The joint task force (JTF) in the Niger Delta has released the contract staff of Chevron Nigeria Limited (CNL) who were arrested over the attacks on oil installation in the region.
The staff identified as Kelvin Mordi, Samuel Emiko, Henry Arogboritse, Isaac Edemde, and Alfred Timede were reportedly picked up in Warri South West local government area of Delta state while on patrol of oil facilities along the Utunana flow station.
The action of the military had sparked public outcry, with community leaders demanding for their immediate release.
Godspower Gbenekama, spokesman of Gbaramatu kingdom in Warri south west, condemned the arrest, demanding the immediate release of the suspects.
He accused the military of intimidating youths of the community.
“The soldiers arrested them in a speed boat, which had the inscription of Chevron. They had their identity cards on. So, there is no case of mistaken identity. Far from it,” he had told reporters.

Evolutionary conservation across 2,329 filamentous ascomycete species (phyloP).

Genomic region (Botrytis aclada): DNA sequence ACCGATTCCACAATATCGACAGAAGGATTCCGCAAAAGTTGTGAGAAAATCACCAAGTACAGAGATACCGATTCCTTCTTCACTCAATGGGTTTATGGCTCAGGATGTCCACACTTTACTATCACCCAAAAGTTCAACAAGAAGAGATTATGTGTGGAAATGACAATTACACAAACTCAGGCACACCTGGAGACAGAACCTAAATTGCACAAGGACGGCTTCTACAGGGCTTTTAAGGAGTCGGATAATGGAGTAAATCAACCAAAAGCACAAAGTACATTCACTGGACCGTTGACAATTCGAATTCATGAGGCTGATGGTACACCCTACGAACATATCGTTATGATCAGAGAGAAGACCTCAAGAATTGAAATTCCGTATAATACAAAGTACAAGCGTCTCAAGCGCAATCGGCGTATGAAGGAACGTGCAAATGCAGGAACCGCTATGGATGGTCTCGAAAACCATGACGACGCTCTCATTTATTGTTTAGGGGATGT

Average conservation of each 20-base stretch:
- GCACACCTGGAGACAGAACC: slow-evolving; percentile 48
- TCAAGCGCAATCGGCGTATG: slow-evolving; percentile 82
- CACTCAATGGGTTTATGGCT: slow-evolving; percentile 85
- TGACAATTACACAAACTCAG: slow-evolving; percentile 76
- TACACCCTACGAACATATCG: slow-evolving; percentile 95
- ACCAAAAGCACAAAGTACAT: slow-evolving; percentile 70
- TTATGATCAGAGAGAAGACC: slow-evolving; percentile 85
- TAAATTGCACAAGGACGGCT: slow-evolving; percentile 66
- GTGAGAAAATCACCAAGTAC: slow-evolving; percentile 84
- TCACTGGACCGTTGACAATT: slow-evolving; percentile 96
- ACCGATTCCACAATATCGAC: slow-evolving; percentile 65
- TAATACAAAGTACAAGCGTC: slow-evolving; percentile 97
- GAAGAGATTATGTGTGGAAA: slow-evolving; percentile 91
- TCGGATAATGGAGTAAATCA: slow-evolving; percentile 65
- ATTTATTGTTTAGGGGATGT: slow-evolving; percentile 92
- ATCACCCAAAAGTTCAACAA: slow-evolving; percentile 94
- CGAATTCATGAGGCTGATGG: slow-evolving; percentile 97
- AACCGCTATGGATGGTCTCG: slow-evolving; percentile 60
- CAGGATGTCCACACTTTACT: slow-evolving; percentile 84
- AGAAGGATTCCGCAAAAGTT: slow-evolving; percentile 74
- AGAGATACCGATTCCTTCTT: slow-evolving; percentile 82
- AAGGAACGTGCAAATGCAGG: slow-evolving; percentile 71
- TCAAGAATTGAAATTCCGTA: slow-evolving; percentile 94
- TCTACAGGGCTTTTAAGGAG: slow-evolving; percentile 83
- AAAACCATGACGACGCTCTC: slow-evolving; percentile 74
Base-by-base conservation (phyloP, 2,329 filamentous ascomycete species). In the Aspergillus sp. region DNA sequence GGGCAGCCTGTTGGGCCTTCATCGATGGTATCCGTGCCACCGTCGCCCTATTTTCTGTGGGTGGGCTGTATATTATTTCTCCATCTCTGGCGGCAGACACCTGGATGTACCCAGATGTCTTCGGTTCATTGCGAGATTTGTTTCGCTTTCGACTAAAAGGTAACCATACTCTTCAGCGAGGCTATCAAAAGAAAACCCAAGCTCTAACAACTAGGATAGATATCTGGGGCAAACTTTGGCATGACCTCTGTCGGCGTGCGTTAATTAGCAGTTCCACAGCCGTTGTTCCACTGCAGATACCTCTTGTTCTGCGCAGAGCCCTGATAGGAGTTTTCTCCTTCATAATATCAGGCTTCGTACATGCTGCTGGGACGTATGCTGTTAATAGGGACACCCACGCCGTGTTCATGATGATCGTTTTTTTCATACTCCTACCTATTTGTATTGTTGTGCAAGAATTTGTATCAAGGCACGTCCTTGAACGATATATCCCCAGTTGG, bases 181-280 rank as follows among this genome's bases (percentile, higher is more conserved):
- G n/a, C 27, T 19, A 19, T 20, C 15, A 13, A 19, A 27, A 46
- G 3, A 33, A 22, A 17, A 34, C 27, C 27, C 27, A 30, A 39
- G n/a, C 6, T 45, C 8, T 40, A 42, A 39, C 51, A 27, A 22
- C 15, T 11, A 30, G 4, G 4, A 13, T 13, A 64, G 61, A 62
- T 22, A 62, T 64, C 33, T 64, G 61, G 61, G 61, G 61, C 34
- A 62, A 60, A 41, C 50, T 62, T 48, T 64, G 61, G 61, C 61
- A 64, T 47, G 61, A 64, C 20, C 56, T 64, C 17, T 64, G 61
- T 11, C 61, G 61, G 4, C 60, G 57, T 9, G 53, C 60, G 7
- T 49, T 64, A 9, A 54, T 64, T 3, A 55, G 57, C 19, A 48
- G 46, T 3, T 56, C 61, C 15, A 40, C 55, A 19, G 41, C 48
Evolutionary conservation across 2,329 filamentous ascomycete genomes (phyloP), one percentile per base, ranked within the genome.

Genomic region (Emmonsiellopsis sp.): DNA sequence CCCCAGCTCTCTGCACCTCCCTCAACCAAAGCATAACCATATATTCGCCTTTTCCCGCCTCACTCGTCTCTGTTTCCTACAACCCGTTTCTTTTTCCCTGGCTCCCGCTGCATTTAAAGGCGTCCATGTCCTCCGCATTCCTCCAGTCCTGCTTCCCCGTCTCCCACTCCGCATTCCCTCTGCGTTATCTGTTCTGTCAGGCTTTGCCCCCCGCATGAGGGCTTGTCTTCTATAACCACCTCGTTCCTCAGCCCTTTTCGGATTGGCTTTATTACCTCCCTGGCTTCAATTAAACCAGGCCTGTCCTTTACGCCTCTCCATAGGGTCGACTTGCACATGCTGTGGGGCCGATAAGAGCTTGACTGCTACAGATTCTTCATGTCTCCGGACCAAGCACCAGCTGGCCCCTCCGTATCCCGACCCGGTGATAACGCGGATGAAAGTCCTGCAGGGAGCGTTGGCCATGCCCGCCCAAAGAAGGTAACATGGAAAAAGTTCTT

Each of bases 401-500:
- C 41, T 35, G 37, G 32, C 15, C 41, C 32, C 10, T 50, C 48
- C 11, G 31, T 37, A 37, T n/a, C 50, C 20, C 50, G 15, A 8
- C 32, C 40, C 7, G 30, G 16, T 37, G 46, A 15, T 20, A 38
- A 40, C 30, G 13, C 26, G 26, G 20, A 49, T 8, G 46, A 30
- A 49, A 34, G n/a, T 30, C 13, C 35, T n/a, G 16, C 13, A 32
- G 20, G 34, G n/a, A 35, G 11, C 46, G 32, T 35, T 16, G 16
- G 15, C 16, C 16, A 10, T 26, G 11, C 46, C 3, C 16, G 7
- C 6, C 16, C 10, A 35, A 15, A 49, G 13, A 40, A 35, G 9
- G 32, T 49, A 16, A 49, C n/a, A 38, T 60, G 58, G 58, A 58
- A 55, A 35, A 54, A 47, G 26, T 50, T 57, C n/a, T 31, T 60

“After their arrest, the soldiers moved to different communities and started harassing our people. They invaded buildings and tortured youths just to coerce them to accept membership of militant groups.
“Their tactics will not work. We demand the immediate release of our innocent boys, and ask the military to stop this intimidation.”
However, Gbenekama confirmed that the youth have regained their freedom.
He said they were released late Wednesday, disclosing that the suspects revealed that they were under severe torture in custody.
“The 19th Battalion of the Nigerian army, Koko, released the youth on Wednesday night,” he said.
“Chevron and our community leaders confirmed to the military that the boys were chevron surveillance workers under the Pipeline and Facility Surveillance Programme.”
Efforts made to reach Isa Ado, spokesman of JTF, to speak on the development did not yield result as he did not respond to calls, and the SMS sent to his telephone.
Also Deji Haastrup, Chevron’s spokesman, was not within reach, as his mobile telephone was switched off.
The Niger Delta Avengers (NDA), a new militant group, has claimed responsibility for recent attacks in the Niger Delta.